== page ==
More recently there was the announcement (and failure) of the European Super League (ESL), a new competition that would guarantee the participating teams a much larger sum of money than they would get from their domestic league and the European leagues (Champions League, Europa League and Conference League). These benefits would be independent from their sportive results. The announcement of the European Super League is a perfect example of how the world of football has changed. A couple of decades ago clubs bought players to increase their ticket sales revenue, their primary source of income. In contrast most revenue nowadays comes from sponsorship deals and broadcasting rights. The ESL is an example of the attention economy that is currently unfolding, especially with the younger generations who are intensively using social media. They watch only the bigger matches and no longer the ones between small teams, as the highlights of those can be found on social media. Therefore, by announcing the ESL, the founding teams are targeting these new younger fans. The clubs' focus has shifted from the sporting results to how much money comes in every year (Katwala, 2021).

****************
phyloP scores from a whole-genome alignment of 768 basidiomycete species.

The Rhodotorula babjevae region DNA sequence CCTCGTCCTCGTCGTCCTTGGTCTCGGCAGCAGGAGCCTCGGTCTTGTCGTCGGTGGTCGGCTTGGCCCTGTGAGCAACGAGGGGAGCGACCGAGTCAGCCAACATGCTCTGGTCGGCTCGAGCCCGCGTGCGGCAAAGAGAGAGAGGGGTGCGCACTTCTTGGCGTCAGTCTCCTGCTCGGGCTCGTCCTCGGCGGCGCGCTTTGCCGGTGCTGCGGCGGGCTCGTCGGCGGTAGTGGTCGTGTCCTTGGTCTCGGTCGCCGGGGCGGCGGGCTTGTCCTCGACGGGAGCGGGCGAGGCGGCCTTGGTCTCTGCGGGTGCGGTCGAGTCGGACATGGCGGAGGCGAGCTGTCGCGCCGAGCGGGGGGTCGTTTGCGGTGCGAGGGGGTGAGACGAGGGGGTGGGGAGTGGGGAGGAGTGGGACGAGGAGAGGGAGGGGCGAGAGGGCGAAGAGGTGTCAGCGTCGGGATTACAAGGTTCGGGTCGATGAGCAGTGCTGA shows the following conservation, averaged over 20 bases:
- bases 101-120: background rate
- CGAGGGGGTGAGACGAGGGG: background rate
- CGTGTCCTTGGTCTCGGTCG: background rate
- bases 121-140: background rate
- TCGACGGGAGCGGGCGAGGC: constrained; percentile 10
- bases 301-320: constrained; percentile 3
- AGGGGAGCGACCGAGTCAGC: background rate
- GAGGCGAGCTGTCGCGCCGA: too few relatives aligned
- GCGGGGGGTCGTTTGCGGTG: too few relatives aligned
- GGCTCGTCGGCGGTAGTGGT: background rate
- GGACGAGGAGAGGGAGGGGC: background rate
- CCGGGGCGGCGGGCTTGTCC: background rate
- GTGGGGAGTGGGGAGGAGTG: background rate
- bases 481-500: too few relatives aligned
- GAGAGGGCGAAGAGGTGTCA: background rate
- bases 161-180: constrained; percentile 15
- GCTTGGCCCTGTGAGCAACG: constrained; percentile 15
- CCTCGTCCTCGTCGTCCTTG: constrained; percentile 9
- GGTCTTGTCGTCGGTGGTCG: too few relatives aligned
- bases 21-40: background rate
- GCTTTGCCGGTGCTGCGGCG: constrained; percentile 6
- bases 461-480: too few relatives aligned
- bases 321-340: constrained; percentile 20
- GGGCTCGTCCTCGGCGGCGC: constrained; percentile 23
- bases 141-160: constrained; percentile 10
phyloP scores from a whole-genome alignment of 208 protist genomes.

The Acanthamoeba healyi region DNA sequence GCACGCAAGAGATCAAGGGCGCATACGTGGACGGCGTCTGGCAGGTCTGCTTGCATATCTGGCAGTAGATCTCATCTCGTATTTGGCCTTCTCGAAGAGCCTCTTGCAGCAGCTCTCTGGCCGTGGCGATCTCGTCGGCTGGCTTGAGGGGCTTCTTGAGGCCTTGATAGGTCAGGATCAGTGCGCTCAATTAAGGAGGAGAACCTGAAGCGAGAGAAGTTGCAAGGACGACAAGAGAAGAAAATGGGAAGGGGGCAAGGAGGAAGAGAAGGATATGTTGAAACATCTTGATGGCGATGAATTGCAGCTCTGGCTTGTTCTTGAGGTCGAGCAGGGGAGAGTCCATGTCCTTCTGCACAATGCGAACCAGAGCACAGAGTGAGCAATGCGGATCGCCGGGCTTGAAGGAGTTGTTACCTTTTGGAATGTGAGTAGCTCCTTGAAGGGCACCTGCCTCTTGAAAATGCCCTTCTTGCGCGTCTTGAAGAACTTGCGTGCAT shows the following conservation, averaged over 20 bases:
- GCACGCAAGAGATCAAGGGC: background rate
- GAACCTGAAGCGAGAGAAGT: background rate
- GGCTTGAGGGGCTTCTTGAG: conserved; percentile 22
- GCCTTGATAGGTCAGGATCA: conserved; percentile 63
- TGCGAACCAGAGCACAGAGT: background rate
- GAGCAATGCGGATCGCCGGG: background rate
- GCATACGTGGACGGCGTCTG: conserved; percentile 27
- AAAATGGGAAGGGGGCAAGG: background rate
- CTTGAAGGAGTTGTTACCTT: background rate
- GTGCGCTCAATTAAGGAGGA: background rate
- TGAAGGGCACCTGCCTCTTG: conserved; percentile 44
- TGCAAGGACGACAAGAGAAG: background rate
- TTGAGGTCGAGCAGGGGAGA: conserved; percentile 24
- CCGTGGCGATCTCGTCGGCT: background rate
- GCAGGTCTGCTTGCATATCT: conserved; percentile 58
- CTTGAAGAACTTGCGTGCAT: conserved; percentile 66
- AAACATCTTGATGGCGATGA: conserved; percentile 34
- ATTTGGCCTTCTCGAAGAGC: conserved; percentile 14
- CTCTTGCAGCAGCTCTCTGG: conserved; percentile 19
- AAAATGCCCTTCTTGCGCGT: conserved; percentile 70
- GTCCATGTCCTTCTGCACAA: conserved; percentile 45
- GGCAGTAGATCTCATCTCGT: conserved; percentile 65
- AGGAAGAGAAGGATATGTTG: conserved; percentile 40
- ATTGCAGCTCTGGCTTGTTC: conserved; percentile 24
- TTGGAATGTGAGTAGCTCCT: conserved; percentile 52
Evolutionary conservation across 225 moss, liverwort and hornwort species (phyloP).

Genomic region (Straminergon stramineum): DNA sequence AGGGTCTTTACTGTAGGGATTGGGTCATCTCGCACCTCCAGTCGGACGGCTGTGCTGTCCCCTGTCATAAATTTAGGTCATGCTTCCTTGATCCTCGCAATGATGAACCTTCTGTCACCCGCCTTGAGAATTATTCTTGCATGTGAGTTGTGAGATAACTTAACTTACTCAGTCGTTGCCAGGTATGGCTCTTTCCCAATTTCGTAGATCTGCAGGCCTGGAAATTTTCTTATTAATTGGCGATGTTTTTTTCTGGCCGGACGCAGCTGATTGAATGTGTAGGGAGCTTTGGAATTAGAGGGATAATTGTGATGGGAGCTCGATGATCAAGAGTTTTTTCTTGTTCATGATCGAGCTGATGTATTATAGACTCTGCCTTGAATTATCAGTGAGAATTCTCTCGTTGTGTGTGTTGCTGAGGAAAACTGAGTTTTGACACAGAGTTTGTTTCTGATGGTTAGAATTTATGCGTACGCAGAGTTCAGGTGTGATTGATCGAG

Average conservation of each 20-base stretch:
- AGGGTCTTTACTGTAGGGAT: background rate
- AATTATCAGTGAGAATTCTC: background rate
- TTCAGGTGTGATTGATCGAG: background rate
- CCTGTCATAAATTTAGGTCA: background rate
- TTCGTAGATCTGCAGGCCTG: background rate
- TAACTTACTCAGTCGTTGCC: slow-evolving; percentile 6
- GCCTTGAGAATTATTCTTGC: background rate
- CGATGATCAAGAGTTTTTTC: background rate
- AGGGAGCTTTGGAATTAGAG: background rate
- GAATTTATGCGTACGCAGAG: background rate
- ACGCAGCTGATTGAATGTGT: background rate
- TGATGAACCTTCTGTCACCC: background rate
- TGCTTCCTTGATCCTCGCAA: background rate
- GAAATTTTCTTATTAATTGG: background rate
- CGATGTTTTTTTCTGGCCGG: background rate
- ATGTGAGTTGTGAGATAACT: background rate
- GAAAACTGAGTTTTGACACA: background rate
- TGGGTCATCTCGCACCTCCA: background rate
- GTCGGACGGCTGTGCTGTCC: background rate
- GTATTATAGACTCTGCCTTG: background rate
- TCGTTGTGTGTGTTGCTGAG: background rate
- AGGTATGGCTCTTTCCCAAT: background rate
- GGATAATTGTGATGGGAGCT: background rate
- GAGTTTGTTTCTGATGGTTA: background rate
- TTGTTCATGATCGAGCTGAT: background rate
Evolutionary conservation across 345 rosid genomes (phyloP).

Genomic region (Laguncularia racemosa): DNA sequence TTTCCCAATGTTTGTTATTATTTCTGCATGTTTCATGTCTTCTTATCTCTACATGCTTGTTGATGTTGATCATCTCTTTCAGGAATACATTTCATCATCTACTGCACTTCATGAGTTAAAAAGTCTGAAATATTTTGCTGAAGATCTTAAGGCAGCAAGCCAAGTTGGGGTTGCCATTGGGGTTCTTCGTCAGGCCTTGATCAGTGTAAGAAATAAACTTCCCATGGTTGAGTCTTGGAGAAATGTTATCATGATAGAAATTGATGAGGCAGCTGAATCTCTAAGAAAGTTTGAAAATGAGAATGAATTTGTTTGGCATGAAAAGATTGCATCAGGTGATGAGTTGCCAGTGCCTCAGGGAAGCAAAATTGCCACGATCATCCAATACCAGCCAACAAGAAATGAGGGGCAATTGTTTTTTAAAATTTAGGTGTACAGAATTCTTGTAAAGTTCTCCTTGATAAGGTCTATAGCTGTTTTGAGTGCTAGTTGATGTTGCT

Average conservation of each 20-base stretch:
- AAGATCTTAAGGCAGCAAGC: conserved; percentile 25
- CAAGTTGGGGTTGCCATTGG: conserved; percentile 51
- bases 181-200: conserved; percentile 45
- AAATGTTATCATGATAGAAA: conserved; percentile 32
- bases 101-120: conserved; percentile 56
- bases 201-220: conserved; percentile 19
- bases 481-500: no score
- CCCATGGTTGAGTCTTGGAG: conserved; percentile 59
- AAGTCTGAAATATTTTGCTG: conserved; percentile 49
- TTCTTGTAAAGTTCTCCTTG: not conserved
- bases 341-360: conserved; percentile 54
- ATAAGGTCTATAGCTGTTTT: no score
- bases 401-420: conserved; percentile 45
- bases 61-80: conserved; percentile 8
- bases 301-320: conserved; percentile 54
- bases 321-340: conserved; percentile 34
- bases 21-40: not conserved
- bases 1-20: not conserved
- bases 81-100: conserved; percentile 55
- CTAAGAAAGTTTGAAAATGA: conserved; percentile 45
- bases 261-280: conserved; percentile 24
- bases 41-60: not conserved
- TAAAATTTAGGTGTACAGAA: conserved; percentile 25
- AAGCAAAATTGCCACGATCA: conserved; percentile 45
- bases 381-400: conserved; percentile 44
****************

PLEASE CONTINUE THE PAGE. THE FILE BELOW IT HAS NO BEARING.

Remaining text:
This is where accounting comes in because with clubs receiving more money from sponsorships and broadcasting deals, they can pay more and more money for new players. This increase in transfer fees that are paid by clubs increases the importance of accurate valuation on the financial statements of football clubs. Because it could have huge effects on the profits of a club when the accounting for football players is done incorrectly. The way the accounting is done depends on whether the player is bought for a transfer fee, a free agent or homegrown.

At the same time, it is not allowed to directly own a human being’s rights, which makes the business of football clubs special. As clubs cannot put players themselves on the financial statement, it is the players' contractual rights that are being put on there. These contractual rights give the club the rights to use a player for a specified period of time. The player's contractual rights are classified as an intangible asset since it is something you cannot touch.

In 2010 the UEFA, the organization where the unions of most of the European national leagues are a member of and that organizes tournaments such as the Champions and Europa